BMO moves to bolster U.S. standing
July 07, 2011
As of this week, Bank of Montreal (BMO-T61.19-0.27-0.44%) has more branches in Milwaukee than it has in Montreal, but the biggest problem the Canadian bank faces as it expands deeper into the United States is the lack of a profile.
With the closing of its $4.1-billion acquisition of Midwestern U.S. bank Marshall & Ilsley Corp. on Tuesday, BMO is attempting to fix that problem by opening up the lending taps with $5-billion (U.S.) of new loans.
In an attempt to make a splash in several of its newest markets – from Wisconsin to Missouri and Indiana – BMO wants to expand its lending book for small and medium-sized businesses. If successful, the boost would represent a 20-per-cent increase in M&I's loan book.
The move is aimed at sending a signal to customers in Wisconsin-based M&I's key markets that the bank is back in expansion mode after several lean years when it was clobbered by the economic crisis, forced to curtail lending and ended up taking a $1.7-billion bailout from the U.S. government.
"It's a clear statement designed to differentiate us from the guys on the other corners," BMO chief executive officer Bill Downe said of the injection of new commercial lending in those markets. "It puts a commitment behind the statement that we are going to be the commercial bank in the Midwest."
BMO announced plans to buy M&I in December, making it the largest deal that Canada's fourth-largest bank has done. BMO will now combine M&I's operations with its U.S. banking business, Chicago-based Harris Bank, to form BMO Harris Bank south of the border. M&I CEO Mark Furlong will serve as president of BMO Harris Bank and will oversee the integration of the two U.S. operations.
The biggest task for BMO now will be retention of its customer base, an issue in any bank merger, and the shift into expansion mode for the operations formerly owned by M&I.
"I like the view that Bank of Montreal has which is they want to start out growing – today," Mr. Furlong said. "Our bankers are dying to get back to doing what they were doing before this nasty cycle hit."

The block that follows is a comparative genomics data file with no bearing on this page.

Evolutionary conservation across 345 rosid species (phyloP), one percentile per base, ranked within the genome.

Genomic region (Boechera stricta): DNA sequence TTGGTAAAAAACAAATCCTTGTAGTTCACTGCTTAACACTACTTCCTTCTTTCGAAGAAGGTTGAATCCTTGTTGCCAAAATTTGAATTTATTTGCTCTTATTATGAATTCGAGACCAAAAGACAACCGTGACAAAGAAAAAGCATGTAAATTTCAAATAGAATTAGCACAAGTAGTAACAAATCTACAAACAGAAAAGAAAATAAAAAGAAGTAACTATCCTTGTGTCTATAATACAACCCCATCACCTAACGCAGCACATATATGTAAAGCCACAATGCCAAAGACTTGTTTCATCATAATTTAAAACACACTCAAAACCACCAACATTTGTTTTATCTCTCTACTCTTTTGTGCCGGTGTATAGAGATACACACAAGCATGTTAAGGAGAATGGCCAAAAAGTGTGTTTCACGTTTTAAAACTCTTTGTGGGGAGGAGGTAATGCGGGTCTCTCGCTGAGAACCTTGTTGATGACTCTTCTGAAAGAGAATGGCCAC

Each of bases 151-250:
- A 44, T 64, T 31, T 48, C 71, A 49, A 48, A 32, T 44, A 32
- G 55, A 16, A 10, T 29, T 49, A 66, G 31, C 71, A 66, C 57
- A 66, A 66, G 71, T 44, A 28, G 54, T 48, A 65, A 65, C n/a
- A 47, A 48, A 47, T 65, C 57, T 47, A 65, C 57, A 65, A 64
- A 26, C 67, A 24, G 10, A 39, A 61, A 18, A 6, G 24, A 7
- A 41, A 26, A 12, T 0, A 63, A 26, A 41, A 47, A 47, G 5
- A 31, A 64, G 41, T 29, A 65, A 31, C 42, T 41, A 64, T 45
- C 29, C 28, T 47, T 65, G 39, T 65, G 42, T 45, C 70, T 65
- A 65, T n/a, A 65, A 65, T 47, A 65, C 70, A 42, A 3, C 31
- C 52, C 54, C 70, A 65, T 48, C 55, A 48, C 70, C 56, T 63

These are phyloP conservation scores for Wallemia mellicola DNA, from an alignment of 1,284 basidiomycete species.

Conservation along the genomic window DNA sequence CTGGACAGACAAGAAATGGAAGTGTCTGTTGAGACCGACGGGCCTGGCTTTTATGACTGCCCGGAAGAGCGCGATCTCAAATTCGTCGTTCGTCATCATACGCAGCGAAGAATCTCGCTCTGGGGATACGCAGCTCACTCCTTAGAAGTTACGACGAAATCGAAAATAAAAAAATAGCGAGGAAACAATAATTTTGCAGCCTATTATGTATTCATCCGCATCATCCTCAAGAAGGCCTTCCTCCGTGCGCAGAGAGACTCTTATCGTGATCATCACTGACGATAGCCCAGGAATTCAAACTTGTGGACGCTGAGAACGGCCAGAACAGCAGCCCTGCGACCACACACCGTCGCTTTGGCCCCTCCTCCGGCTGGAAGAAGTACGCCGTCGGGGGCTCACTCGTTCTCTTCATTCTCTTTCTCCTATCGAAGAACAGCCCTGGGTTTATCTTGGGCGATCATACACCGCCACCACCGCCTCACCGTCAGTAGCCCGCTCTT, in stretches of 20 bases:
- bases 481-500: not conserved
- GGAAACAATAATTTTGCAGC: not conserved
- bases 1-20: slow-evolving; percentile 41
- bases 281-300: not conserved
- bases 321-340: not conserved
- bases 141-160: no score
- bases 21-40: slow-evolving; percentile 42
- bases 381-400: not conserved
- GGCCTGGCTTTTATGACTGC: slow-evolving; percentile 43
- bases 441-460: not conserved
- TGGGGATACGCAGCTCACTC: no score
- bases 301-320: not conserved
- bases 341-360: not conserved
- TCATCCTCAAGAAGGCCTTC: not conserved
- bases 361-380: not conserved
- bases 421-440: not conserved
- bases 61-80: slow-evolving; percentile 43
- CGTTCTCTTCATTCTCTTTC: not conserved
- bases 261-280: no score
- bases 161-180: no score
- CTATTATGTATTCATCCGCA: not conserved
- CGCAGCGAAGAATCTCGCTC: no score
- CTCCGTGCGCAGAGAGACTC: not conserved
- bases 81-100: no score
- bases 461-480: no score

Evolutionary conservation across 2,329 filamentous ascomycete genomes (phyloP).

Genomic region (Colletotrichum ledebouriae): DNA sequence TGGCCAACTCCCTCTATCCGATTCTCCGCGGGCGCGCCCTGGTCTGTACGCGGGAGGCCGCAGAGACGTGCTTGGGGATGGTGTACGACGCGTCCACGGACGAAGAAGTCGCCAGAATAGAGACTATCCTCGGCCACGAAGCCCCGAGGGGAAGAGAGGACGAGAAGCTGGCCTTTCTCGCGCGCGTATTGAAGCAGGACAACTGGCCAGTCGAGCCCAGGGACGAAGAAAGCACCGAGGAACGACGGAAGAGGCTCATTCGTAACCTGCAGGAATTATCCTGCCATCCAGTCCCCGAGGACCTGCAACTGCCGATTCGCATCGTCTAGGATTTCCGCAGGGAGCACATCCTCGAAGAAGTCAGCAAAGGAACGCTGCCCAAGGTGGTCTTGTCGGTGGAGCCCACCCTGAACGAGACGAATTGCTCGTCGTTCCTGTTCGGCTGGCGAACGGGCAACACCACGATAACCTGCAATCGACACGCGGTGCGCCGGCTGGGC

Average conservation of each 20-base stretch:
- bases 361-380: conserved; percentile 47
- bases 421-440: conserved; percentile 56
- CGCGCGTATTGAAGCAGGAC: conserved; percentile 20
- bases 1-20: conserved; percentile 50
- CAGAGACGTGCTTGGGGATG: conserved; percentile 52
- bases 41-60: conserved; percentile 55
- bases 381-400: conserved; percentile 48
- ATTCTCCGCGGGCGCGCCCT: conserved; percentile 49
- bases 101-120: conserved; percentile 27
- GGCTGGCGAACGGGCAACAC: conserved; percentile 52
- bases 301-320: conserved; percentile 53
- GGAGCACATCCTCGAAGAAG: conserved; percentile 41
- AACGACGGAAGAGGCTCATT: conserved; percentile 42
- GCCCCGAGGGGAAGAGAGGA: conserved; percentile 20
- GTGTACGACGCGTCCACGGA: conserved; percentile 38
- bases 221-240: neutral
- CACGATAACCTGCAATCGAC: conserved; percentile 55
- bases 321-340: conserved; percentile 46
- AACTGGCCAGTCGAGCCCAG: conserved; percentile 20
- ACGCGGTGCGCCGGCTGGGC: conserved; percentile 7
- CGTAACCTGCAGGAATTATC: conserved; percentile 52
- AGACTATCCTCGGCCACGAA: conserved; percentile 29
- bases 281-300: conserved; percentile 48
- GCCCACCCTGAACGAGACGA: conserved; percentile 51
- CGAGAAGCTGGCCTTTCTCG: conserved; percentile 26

With the closing of the deal, the U.S. Treasury Department announced that all of the funding M&I received through the Troubled Asset Relied Fund (TARP) has been repaid, with a positive gain of about $230-million paid to the government through dividends. As part of the takeover, BMO said it would buy back those shares.
In total, the U.S. government has so far received about $10-billion in dividend payments on approximately $245-billion worth of funding that has been paid back. By the time all of the TARP money is repaid by the banks that received the bailout funding, the Treasury estimates a positive return of about $20-billion.
The acquisition of 374 M&I branches more than doubles BMO's network in the U.S. to about 700 locations, spread across several states including Wisconsin, Minnesota, Missouri, Indiana, Arizona and Florida. BMO has 900 branches in Canada.
BMO now has 96 branches in Milwaukee, where M&I is based, compared with 94 in Montreal, and more locations in Chicago (216) than it has in Toronto (202). The U.S. operations will have combined deposits of $92-billion and assets of $162-billion.
BMO first expanded to the U.S. in 1984, buying Harris Bank for $718-million (Canadian), but went decades without attempting to bulk up its operations.
In the summer of 2007, not long after Mr. Downe took over as CEO of the bank, BMO bought two small Wisconsin-based banks, starting with Ozaukee Bank for $190-million (U.S.) and then Merchants and Manufacturers Bancorp Inc. for $137.2-million.
M&I struggled in the economic downturn, in particular due to its exposure to real estate lending in Florida and Arizona, which were two of worst hit markets when the U.S. housing bubble collapsed. As part of the deal, BMO is also writing down M&I's loan book considerably.
Mr. Furlong's pay package has drawn criticism, including from unions in Wisconsin, since he and other executives will receive hefty payouts in the deal, due to change-of-control agreements in their contracts.
Labour groups protested the rich pay packages saying they were not deserved since M&I required a government bailout. Had BMO not repaid the TARP funding, the payouts would not have been allowed to kick in under U.S. rules.
Mr. Furlong will receive $24-million, including $18-million under a change of control clause in his contract, since the BMO deal represents a buyout of M&I, and another $6-million to oversee the merger of the operations, provided he is still in the job a year from now.
At BMO, Mr. Furlong will earn a base salary of $600,000 annually for the next three years, with a bonus of up to $800,000, and potential equity of more than $1-million, according to company filings.
- Source: Globe and Mail
Back to Archive